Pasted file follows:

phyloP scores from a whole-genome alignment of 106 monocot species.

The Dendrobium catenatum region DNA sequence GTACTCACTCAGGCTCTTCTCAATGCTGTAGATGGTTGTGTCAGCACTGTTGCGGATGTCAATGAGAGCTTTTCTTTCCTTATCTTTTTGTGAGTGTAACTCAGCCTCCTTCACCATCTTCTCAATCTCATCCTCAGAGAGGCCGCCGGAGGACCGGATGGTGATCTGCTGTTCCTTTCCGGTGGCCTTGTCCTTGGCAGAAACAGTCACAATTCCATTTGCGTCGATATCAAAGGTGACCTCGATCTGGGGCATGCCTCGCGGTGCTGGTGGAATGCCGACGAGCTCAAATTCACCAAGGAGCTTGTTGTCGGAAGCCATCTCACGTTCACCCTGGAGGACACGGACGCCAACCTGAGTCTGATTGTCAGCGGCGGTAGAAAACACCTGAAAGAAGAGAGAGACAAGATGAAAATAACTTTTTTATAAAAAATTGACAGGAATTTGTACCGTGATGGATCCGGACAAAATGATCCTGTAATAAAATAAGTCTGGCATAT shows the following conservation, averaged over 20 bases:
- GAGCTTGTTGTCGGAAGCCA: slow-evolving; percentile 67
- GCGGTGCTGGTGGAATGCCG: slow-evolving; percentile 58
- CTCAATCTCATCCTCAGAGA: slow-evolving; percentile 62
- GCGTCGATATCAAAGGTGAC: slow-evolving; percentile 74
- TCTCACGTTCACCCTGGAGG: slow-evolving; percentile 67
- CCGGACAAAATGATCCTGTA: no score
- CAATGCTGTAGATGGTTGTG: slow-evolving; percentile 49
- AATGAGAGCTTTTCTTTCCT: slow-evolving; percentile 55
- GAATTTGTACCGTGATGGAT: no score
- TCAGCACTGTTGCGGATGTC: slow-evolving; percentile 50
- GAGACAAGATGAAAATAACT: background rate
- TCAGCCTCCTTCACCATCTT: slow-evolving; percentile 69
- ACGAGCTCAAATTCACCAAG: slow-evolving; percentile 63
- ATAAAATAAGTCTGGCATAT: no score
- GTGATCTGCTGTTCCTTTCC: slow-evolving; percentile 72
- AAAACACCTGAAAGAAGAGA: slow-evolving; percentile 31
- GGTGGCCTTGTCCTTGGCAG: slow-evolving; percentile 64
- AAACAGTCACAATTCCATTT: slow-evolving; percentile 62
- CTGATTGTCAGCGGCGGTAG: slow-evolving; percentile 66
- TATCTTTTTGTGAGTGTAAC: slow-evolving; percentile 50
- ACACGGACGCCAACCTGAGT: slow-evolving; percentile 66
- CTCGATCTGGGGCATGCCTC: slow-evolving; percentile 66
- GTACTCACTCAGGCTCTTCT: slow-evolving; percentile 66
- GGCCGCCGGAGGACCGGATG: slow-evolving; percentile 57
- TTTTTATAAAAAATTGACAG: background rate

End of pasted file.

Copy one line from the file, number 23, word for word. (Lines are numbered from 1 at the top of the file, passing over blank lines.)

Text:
- ACACGGACGCCAACCTGAGT: slow-evolving; percentile 66